How to make an executable/interactive program?
```haskell
main :: IO ()
main = do
putStrLn "What is your name?"
name <- getLine
putStrLn ("Hello " ++ name ++ "!")
```
# Higher Order Functions
## Examples
`map` & `filter`
# Types
## What is a type?
Let's recapture: Types classify and restrict values.
For example: The type of booleans `Bool`.
A Boolean is always either `True` or `False`.
## Sum Types
We see: a type can allow multiple values. These are called *sum types*. They are defined using `data` and `|`.
(Just accept `deriving Show` for now, it will be explained in the next chapter)
```haskell
data BaseColor = Red | Green | Blue deriving Show
v1 :: BaseColor
v1 = Green
v2 :: BaseColor
v2 = Blue
```
## Matching Sum Types
Pattern maching now works!
```haskell
isPartOfYellow :: BaseColor -> Bool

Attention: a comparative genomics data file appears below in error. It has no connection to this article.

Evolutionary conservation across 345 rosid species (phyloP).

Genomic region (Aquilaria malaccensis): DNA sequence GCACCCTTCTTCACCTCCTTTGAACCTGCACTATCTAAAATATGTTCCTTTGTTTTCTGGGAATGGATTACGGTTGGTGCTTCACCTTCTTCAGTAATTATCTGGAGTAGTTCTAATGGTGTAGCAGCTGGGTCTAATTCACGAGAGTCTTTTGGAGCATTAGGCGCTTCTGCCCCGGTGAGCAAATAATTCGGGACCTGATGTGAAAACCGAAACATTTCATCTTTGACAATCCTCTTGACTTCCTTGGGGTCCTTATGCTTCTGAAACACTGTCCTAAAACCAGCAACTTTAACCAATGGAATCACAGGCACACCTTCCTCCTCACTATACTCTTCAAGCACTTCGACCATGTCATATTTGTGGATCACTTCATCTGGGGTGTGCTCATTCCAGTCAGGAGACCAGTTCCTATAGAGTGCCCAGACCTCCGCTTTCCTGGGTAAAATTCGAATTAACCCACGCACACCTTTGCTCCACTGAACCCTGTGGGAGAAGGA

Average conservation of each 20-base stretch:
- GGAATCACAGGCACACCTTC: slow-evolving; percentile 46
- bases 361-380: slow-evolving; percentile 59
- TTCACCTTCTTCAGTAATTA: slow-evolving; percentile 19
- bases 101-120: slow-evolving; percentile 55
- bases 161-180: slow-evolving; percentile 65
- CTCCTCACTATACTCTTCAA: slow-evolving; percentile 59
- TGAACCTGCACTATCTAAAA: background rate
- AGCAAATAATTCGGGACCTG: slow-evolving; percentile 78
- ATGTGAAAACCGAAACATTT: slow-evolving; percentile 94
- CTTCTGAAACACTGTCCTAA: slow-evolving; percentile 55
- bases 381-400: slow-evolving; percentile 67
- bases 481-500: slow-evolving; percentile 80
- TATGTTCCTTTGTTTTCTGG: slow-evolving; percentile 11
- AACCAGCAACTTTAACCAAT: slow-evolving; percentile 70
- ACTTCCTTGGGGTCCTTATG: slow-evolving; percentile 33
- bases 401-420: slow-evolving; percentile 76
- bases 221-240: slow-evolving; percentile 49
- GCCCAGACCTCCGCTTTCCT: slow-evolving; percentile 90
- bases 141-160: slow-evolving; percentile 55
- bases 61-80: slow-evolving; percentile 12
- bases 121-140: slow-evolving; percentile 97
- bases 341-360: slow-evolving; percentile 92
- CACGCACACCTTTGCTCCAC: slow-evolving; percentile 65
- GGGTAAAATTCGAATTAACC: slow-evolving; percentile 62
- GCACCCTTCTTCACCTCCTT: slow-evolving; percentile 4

isPartOfYellow Red = True
isPartOfYellow Green = True
isPartOfYellow Blue = False
```
## Product Types
But what if values should carry other values (like *"attributes"*)?
Types can "include" other types. These are called *product types*. Sum and product types can be combined.
```haskell
data Degree = Bachelor | Master deriving Show
data Student = Student String String Degree deriving Show
data Device = Phone Int | Fridge String | Printer deriving Show
me :: Student
me = Student "Nicolas Lenz" "Computer Science" Master
notMe :: Student
notMe = Student "Horst-Dieter Müller" "Philosophy" Bachelor
myDevice :: Device
myDevice = Fridge "Bosch"
```
## Matching Product Types
Pattern matching also works here.
```haskell
isComputerScienceMaster :: Student -> Bool
isComputerScienceMaster (Student name "Computer Science" Master) = True
isComputerScienceMaster (Student name field degree) = False
```